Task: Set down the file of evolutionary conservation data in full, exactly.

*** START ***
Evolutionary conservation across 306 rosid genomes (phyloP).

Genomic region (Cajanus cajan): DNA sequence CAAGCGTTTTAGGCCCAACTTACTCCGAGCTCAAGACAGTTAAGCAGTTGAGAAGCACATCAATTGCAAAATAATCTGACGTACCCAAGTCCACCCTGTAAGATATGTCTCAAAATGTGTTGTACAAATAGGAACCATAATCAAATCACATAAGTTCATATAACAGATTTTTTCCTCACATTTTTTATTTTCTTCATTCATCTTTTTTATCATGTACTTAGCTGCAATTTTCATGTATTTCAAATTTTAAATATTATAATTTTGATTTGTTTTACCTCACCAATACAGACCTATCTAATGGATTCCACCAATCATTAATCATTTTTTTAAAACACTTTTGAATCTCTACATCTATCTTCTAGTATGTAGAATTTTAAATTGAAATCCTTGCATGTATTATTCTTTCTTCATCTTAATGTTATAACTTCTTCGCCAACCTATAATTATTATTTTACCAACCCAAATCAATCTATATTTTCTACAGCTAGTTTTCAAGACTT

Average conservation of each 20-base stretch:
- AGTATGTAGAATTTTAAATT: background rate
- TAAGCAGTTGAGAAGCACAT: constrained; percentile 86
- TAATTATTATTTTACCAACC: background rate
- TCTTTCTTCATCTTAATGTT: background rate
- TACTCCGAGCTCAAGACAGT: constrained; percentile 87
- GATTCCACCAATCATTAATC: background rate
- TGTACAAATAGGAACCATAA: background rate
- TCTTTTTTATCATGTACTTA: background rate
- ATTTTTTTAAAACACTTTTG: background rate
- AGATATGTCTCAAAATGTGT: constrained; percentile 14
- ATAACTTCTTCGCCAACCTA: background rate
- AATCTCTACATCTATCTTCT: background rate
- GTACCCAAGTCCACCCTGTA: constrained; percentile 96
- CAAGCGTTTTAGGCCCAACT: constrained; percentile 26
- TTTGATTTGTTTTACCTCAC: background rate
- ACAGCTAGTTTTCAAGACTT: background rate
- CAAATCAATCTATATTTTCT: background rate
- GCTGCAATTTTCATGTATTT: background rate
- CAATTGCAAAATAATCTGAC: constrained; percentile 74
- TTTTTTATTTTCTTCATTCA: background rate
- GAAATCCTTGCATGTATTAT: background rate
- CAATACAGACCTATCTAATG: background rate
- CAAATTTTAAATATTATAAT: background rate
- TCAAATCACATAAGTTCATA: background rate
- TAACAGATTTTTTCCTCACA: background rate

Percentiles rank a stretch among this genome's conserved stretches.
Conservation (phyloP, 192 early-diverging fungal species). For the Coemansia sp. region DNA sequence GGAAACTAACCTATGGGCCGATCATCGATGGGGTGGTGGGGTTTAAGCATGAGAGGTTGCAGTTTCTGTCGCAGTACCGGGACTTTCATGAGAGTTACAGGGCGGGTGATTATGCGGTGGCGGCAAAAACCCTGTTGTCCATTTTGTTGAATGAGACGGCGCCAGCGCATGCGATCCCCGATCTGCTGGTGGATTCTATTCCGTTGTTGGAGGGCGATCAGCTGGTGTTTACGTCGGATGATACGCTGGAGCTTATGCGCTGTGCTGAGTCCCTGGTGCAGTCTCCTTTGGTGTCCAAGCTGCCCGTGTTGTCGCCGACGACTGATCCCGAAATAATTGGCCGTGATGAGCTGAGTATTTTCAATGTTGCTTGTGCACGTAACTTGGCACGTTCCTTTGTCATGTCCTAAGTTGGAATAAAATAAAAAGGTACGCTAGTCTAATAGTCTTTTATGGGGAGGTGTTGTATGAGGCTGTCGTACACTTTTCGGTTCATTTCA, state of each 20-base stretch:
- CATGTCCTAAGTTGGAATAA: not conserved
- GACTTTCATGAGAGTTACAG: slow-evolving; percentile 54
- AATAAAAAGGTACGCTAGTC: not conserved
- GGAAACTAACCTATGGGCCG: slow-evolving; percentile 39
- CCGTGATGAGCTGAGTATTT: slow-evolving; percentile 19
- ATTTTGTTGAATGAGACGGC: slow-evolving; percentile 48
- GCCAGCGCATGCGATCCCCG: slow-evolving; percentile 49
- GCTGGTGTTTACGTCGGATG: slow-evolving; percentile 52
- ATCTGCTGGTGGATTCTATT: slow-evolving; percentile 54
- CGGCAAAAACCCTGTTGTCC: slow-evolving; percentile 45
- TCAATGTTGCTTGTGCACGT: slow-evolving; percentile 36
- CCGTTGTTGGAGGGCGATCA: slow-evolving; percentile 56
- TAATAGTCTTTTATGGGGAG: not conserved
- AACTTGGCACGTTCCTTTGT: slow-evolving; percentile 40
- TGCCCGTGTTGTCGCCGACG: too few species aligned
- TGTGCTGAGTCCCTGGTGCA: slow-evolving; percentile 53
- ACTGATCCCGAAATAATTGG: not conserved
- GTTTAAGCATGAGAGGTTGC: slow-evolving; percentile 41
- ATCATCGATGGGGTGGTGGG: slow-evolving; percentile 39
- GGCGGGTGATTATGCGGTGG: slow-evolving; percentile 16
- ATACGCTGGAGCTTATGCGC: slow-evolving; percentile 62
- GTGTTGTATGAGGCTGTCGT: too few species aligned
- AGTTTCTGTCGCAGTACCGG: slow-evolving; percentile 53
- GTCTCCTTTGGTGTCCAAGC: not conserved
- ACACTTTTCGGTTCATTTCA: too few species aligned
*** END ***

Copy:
Evolutionary conservation across 306 rosid genomes (phyloP).

Genomic region (Cajanus cajan): DNA sequence CAAGCGTTTTAGGCCCAACTTACTCCGAGCTCAAGACAGTTAAGCAGTTGAGAAGCACATCAATTGCAAAATAATCTGACGTACCCAAGTCCACCCTGTAAGATATGTCTCAAAATGTGTTGTACAAATAGGAACCATAATCAAATCACATAAGTTCATATAACAGATTTTTTCCTCACATTTTTTATTTTCTTCATTCATCTTTTTTATCATGTACTTAGCTGCAATTTTCATGTATTTCAAATTTTAAATATTATAATTTTGATTTGTTTTACCTCACCAATACAGACCTATCTAATGGATTCCACCAATCATTAATCATTTTTTTAAAACACTTTTGAATCTCTACATCTATCTTCTAGTATGTAGAATTTTAAATTGAAATCCTTGCATGTATTATTCTTTCTTCATCTTAATGTTATAACTTCTTCGCCAACCTATAATTATTATTTTACCAACCCAAATCAATCTATATTTTCTACAGCTAGTTTTCAAGACTT

Average conservation of each 20-base stretch:
- AGTATGTAGAATTTTAAATT: background rate
- TAAGCAGTTGAGAAGCACAT: constrained; percentile 86
- TAATTATTATTTTACCAACC: background rate
- TCTTTCTTCATCTTAATGTT: background rate
- TACTCCGAGCTCAAGACAGT: constrained; percentile 87
- GATTCCACCAATCATTAATC: background rate
- TGTACAAATAGGAACCATAA: background rate
- TCTTTTTTATCATGTACTTA: background rate
- ATTTTTTTAAAACACTTTTG: background rate
- AGATATGTCTCAAAATGTGT: constrained; percentile 14
- ATAACTTCTTCGCCAACCTA: background rate
- AATCTCTACATCTATCTTCT: background rate
- GTACCCAAGTCCACCCTGTA: constrained; percentile 96
- CAAGCGTTTTAGGCCCAACT: constrained; percentile 26
- TTTGATTTGTTTTACCTCAC: background rate
- ACAGCTAGTTTTCAAGACTT: background rate
- CAAATCAATCTATATTTTCT: background rate
- GCTGCAATTTTCATGTATTT: background rate
- CAATTGCAAAATAATCTGAC: constrained; percentile 74
- TTTTTTATTTTCTTCATTCA: background rate
- GAAATCCTTGCATGTATTAT: background rate
- CAATACAGACCTATCTAATG: background rate
- CAAATTTTAAATATTATAAT: background rate
- TCAAATCACATAAGTTCATA: background rate
- TAACAGATTTTTTCCTCACA: background rate

Percentiles rank a stretch among this genome's conserved stretches.
Conservation (phyloP, 192 early-diverging fungal species). For the Coemansia sp. region DNA sequence GGAAACTAACCTATGGGCCGATCATCGATGGGGTGGTGGGGTTTAAGCATGAGAGGTTGCAGTTTCTGTCGCAGTACCGGGACTTTCATGAGAGTTACAGGGCGGGTGATTATGCGGTGGCGGCAAAAACCCTGTTGTCCATTTTGTTGAATGAGACGGCGCCAGCGCATGCGATCCCCGATCTGCTGGTGGATTCTATTCCGTTGTTGGAGGGCGATCAGCTGGTGTTTACGTCGGATGATACGCTGGAGCTTATGCGCTGTGCTGAGTCCCTGGTGCAGTCTCCTTTGGTGTCCAAGCTGCCCGTGTTGTCGCCGACGACTGATCCCGAAATAATTGGCCGTGATGAGCTGAGTATTTTCAATGTTGCTTGTGCACGTAACTTGGCACGTTCCTTTGTCATGTCCTAAGTTGGAATAAAATAAAAAGGTACGCTAGTCTAATAGTCTTTTATGGGGAGGTGTTGTATGAGGCTGTCGTACACTTTTCGGTTCATTTCA, state of each 20-base stretch:
- CATGTCCTAAGTTGGAATAA: not conserved
- GACTTTCATGAGAGTTACAG: slow-evolving; percentile 54
- AATAAAAAGGTACGCTAGTC: not conserved
- GGAAACTAACCTATGGGCCG: slow-evolving; percentile 39
- CCGTGATGAGCTGAGTATTT: slow-evolving; percentile 19
- ATTTTGTTGAATGAGACGGC: slow-evolving; percentile 48
- GCCAGCGCATGCGATCCCCG: slow-evolving; percentile 49
- GCTGGTGTTTACGTCGGATG: slow-evolving; percentile 52
- ATCTGCTGGTGGATTCTATT: slow-evolving; percentile 54
- CGGCAAAAACCCTGTTGTCC: slow-evolving; percentile 45
- TCAATGTTGCTTGTGCACGT: slow-evolving; percentile 36
- CCGTTGTTGGAGGGCGATCA: slow-evolving; percentile 56
- TAATAGTCTTTTATGGGGAG: not conserved
- AACTTGGCACGTTCCTTTGT: slow-evolving; percentile 40
- TGCCCGTGTTGTCGCCGACG: too few species aligned
- TGTGCTGAGTCCCTGGTGCA: slow-evolving; percentile 53
- ACTGATCCCGAAATAATTGG: not conserved
- GTTTAAGCATGAGAGGTTGC: slow-evolving; percentile 41
- ATCATCGATGGGGTGGTGGG: slow-evolving; percentile 39
- GGCGGGTGATTATGCGGTGG: slow-evolving; percentile 16
- ATACGCTGGAGCTTATGCGC: slow-evolving; percentile 62
- GTGTTGTATGAGGCTGTCGT: too few species aligned
- AGTTTCTGTCGCAGTACCGG: slow-evolving; percentile 53
- GTCTCCTTTGGTGTCCAAGC: not conserved
- ACACTTTTCGGTTCATTTCA: too few species aligned